Changing the culture is very important. We’re not Google or anything, but we can bring our dogs to work, I can wear shorts to the office—I can do my job the way I see fit. There isn’t a mold at our agency of how the agent should look or what the sales approach should be.
For myself, I’ve tried to mirror my process off the industries I serve. In technology and life sciences, they tend to take a project management approach to their business model, so that’s the way I approach them with their insurance and risk management. I don’t seek out a single meeting with the CFO or the CEO—I want to speak to the entire C-Suite. For example, I believe the CIO and CISO’s input is vital in the decision-making process of a coverage form like cyber liability. Their enriched knowledge of what’s exposed in the potential of a cyber claim is invaluable to their policy structure. In this process, we find common ground with the CEO and CFO’s financial decision, and we get ahead of underinsurance on a catastrophic liability claim.
Figuring out a different sales cycle, one that empowers the person who is actually facilitating the insurance purchasing process, is really important. I’ve been empowered to not just pull X dates and make 100 cold calls a week. We enrich our knowledge through strategic partnerships and associations within the industries we are targeting, and we figure out a way to relate to the industries we serve. The process needs to be transparent. Everyone sees insurance as the guy in khaki pants sitting at a desk waiting for the phone to ring. That’s not the model anymore.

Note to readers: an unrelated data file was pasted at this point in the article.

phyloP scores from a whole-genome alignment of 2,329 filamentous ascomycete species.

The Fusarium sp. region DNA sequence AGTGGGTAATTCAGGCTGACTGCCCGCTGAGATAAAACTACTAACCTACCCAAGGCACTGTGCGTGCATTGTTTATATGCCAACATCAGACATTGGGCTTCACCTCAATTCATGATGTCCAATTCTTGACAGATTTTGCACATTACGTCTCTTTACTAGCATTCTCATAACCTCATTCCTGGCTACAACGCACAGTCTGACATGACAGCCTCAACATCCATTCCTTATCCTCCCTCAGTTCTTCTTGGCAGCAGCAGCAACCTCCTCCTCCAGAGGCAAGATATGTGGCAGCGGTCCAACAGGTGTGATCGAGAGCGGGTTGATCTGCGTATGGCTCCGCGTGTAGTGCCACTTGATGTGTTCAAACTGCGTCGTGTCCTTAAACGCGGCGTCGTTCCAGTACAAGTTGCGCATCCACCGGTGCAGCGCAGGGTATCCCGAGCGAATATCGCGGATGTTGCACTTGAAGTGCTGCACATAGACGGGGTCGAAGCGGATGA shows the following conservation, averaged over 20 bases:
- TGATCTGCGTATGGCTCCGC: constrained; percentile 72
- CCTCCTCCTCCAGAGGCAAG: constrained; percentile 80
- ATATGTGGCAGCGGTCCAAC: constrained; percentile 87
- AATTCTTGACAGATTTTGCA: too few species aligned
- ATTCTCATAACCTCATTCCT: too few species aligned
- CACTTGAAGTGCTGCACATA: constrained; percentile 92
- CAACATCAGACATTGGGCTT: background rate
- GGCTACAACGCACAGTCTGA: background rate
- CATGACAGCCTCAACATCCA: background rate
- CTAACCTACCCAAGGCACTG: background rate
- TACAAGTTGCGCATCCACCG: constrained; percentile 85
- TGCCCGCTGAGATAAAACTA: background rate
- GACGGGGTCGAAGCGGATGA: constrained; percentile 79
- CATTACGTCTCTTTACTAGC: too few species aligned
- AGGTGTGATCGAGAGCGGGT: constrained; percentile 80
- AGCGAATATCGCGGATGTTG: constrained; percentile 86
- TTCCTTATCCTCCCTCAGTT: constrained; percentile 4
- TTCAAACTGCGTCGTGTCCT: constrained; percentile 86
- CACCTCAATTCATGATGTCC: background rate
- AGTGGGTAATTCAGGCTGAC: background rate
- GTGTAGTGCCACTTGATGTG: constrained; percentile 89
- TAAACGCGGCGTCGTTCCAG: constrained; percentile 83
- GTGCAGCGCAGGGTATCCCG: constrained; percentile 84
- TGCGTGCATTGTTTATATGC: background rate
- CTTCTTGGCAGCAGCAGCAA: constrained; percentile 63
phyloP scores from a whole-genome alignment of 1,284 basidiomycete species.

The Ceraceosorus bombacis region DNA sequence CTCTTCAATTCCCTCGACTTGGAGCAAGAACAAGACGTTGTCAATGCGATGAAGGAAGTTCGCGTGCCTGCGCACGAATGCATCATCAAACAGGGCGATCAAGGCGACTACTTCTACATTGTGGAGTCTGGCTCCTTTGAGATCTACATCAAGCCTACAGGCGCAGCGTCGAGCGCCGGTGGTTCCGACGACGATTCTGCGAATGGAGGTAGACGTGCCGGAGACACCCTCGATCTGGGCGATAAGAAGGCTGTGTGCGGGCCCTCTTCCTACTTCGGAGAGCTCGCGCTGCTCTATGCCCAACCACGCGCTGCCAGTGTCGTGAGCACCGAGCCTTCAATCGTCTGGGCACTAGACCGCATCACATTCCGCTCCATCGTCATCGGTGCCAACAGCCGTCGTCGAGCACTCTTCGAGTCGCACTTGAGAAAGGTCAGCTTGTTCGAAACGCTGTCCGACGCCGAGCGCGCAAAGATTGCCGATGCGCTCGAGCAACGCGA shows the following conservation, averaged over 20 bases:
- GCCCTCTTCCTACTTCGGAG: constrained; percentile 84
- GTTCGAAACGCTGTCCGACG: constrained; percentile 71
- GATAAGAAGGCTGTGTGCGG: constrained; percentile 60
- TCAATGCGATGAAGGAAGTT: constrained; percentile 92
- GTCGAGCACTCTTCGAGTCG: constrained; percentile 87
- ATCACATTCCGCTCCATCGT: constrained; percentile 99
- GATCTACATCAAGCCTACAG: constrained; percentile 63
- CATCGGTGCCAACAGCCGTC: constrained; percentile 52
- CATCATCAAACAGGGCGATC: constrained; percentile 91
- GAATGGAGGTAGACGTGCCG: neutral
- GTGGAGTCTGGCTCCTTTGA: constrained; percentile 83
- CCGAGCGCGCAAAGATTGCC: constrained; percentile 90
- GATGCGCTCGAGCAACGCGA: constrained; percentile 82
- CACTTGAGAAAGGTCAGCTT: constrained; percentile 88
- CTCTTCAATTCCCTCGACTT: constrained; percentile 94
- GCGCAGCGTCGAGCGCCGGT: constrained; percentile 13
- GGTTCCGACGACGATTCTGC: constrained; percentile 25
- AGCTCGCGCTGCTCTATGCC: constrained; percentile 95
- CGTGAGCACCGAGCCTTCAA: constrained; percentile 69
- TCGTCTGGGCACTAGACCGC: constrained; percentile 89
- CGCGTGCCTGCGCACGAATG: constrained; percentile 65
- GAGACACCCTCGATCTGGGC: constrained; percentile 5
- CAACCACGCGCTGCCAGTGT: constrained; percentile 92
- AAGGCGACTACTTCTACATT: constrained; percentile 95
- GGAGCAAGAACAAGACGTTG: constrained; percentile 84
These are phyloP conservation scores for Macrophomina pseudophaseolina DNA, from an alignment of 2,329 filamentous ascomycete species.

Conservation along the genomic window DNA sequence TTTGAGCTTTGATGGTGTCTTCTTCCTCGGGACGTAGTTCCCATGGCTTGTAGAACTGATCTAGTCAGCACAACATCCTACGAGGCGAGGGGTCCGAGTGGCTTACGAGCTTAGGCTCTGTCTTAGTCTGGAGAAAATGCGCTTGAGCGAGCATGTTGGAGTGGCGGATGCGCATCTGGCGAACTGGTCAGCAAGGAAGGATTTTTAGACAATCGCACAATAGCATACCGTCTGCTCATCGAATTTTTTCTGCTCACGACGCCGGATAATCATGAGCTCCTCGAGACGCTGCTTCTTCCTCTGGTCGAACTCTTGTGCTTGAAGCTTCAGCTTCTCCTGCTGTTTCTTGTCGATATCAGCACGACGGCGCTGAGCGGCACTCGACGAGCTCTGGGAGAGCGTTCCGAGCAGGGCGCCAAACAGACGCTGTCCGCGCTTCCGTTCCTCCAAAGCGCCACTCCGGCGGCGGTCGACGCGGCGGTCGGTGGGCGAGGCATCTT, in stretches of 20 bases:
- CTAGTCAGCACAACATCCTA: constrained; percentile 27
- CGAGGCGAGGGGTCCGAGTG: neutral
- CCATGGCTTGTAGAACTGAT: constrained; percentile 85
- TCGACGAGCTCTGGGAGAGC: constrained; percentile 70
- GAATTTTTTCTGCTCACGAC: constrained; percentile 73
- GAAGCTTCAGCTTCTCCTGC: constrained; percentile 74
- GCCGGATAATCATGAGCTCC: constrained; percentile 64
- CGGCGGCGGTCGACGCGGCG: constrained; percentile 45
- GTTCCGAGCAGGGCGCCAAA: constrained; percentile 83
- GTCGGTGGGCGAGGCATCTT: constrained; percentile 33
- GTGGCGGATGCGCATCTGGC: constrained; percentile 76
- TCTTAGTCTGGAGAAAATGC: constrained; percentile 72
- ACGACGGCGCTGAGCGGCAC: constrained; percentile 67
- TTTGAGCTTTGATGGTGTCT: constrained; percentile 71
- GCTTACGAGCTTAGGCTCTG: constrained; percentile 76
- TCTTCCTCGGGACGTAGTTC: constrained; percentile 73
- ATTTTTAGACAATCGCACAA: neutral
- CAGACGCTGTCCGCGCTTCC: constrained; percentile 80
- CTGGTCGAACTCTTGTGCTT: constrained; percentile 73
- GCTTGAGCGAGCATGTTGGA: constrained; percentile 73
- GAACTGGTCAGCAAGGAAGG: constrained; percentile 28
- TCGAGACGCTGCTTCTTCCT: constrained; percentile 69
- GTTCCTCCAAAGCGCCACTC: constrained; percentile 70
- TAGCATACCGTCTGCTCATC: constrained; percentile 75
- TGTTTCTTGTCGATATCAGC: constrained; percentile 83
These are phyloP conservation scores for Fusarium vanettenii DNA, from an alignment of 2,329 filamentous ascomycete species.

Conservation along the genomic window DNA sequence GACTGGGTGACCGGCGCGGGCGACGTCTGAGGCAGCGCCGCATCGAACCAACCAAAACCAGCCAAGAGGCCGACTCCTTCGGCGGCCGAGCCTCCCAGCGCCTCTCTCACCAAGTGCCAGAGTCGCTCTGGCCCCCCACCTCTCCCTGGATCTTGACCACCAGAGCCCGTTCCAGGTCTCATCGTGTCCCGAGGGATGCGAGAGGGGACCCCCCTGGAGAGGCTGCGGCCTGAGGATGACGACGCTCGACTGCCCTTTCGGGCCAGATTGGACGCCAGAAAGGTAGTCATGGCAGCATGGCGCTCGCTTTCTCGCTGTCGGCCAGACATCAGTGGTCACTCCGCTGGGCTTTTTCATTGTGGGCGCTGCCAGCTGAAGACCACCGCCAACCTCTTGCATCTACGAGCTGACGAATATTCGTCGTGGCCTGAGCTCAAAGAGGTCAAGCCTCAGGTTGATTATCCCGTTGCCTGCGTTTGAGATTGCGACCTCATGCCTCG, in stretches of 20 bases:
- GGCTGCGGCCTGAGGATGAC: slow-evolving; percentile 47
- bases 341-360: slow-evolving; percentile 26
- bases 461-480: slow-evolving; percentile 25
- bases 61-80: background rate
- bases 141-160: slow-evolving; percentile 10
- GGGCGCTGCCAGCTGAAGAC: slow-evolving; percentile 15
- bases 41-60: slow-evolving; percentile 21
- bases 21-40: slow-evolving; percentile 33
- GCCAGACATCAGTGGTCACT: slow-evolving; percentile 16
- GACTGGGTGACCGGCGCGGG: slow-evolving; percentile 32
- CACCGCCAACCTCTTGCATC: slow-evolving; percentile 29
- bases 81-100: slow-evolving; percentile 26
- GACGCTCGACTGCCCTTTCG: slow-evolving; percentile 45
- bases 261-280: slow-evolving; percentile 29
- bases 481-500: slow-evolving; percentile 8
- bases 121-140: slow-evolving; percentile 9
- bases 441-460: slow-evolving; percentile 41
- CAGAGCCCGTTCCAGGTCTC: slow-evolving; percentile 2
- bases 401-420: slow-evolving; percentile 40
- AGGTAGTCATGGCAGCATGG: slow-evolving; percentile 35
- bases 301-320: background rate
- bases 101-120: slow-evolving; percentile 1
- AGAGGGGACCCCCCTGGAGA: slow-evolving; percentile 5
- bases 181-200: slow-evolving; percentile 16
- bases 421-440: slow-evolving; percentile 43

Advice for a fellow young agent?
Develop a niche based on your personal interests, because if you can have a deeper knowledge of the industries you’re looking to serve, you’ve got a leg up. If you want to be a generalist, that’s fine—a lot of people have made a lot of money writing construction and retail and mercantile and habitational. But where I’ve found success, as someone who was ready to leave the insurance industry because I was doing the same thing over and over again, was to find challenging verticals like health care and life sciences and technology and advanced manufacturing, where the risks don’t fit the box of typical insurance.
If you like going to breweries, go write breweries. If you’re into fashion, go try to call on designers and clothing manufacturers. Having a background in those verticals, or at least an interest in them, helps keep you engaged. You’re going to spend a little bit more time or in some cases a lot more time working on figuring it out, but once you’re able to build a risk management program for a company that no one’s really put the effort or time into, you’ve solidified that relationship with them. You can go out there and beat on the pavement, you can try to write everything you walk across, or you can be much happier by exploring what you like.
Jacquelyn Connelly is IA senior editor.
This interview is the third in a series that profiles 10 millennials in the independent insurance industry, based on IA’s July cover story.